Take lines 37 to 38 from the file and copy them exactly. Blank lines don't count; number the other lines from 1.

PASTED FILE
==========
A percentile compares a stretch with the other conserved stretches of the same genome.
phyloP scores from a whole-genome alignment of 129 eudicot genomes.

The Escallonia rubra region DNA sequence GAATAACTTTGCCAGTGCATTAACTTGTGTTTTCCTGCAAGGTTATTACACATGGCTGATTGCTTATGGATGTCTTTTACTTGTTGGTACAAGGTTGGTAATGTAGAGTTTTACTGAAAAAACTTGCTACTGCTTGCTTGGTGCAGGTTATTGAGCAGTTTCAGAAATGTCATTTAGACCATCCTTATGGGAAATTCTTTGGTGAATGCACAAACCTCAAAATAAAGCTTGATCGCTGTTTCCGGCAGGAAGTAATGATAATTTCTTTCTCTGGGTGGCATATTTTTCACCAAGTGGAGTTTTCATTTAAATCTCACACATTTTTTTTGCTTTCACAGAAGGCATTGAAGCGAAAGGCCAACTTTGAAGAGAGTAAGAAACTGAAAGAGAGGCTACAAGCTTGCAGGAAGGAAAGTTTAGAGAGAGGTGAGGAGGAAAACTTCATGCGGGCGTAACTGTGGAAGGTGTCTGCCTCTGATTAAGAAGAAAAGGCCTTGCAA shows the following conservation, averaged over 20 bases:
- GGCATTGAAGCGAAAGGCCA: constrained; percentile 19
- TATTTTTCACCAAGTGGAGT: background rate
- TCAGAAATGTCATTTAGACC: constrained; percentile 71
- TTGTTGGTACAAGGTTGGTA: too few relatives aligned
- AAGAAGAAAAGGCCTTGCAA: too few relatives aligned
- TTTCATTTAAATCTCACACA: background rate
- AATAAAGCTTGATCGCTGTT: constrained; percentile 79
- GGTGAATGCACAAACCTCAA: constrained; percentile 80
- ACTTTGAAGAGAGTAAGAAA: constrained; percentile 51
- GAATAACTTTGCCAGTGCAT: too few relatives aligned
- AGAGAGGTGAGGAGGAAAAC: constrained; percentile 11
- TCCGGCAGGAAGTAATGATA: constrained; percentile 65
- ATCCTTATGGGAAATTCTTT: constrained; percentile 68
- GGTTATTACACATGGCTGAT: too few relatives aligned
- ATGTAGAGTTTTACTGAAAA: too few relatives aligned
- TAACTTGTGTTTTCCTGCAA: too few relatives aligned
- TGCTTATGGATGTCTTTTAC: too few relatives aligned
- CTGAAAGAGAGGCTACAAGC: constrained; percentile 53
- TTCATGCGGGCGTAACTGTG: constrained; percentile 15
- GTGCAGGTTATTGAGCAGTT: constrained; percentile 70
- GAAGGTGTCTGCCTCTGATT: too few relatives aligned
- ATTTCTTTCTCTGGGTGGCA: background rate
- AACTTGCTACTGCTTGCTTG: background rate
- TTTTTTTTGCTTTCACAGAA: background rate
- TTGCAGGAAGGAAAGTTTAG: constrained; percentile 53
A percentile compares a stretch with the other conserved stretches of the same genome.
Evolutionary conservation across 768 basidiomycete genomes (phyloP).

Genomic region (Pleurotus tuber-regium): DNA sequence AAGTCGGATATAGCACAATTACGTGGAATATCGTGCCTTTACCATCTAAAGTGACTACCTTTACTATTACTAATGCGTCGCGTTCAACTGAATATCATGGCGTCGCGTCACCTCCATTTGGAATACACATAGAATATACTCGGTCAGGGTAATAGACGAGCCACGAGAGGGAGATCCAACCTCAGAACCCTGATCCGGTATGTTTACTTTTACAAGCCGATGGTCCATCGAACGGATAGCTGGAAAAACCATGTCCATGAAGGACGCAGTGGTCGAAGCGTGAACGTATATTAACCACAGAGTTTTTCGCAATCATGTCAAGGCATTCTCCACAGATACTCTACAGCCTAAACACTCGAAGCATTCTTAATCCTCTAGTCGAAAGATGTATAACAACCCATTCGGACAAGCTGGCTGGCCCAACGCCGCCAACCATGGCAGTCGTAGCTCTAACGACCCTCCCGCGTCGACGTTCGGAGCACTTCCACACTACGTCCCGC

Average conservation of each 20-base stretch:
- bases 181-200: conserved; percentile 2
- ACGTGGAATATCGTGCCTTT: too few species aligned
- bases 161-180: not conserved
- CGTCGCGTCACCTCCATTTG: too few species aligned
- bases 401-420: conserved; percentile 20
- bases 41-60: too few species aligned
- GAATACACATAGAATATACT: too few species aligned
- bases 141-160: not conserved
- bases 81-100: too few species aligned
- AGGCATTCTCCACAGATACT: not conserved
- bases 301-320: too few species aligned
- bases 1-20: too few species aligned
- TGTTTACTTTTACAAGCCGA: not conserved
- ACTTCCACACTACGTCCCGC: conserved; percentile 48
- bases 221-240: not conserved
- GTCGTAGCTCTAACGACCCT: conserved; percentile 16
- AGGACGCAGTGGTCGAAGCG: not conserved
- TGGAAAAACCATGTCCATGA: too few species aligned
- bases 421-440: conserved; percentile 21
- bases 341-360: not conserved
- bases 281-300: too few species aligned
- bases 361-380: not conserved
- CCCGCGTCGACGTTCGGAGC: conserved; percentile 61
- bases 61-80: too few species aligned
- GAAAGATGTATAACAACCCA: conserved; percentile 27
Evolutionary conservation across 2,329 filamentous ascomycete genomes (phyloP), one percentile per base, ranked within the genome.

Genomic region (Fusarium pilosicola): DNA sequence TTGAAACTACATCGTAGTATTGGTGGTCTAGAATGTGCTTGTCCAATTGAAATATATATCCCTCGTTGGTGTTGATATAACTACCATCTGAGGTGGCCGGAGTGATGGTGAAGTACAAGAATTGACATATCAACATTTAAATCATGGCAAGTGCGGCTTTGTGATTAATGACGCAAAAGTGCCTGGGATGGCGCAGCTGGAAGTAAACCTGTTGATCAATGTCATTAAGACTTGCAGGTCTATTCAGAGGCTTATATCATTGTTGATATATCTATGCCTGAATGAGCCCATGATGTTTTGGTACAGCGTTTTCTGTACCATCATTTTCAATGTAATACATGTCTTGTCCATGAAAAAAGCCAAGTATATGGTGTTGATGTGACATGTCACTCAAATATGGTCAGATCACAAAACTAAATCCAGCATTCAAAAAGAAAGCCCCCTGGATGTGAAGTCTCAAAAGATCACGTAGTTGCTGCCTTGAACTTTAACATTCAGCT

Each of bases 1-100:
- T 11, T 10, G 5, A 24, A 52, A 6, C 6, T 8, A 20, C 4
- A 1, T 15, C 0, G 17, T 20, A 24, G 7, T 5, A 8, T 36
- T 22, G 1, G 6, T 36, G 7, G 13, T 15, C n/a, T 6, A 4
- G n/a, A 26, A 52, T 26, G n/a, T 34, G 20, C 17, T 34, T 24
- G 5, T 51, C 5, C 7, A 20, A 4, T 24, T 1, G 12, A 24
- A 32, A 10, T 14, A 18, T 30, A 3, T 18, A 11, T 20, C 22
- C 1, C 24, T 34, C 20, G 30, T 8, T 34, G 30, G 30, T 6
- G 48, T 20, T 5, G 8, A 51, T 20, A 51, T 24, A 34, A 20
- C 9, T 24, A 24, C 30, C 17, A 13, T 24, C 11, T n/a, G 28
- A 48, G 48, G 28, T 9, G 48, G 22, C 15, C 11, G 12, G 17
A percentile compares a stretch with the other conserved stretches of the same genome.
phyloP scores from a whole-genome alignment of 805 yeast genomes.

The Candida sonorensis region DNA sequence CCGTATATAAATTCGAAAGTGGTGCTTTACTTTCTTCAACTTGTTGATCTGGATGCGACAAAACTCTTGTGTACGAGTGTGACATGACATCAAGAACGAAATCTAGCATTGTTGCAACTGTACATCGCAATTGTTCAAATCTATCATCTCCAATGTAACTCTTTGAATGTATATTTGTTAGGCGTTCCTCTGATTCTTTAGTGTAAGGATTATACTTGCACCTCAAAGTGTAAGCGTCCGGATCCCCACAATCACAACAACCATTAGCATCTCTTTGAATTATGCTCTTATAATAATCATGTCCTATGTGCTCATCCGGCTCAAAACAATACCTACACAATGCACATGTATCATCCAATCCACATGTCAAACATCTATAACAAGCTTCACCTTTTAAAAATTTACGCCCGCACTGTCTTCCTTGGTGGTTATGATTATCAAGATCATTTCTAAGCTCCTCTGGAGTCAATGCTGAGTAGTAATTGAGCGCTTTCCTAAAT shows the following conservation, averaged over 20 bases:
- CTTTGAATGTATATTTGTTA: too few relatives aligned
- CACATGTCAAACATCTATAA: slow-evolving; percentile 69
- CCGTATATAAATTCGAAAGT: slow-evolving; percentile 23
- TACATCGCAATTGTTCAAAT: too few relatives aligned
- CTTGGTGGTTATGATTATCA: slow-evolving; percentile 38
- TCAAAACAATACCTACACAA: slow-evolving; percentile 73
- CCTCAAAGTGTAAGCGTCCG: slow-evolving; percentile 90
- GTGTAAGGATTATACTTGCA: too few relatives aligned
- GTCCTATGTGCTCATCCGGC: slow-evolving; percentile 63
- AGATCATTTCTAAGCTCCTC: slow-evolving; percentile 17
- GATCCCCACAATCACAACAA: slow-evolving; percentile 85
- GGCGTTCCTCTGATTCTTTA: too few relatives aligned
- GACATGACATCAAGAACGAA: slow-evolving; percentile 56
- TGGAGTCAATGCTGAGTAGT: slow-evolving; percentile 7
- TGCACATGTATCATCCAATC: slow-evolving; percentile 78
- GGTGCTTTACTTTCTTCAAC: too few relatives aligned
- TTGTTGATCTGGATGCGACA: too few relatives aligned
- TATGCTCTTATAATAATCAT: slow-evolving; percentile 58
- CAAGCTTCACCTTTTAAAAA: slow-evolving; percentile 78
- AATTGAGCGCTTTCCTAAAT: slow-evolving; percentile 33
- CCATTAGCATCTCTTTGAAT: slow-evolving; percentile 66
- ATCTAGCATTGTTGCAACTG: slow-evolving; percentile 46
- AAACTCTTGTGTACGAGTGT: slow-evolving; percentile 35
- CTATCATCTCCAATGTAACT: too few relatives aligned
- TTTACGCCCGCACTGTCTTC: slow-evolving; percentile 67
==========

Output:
- bases 401-420: conserved; percentile 20
- bases 41-60: too few species aligned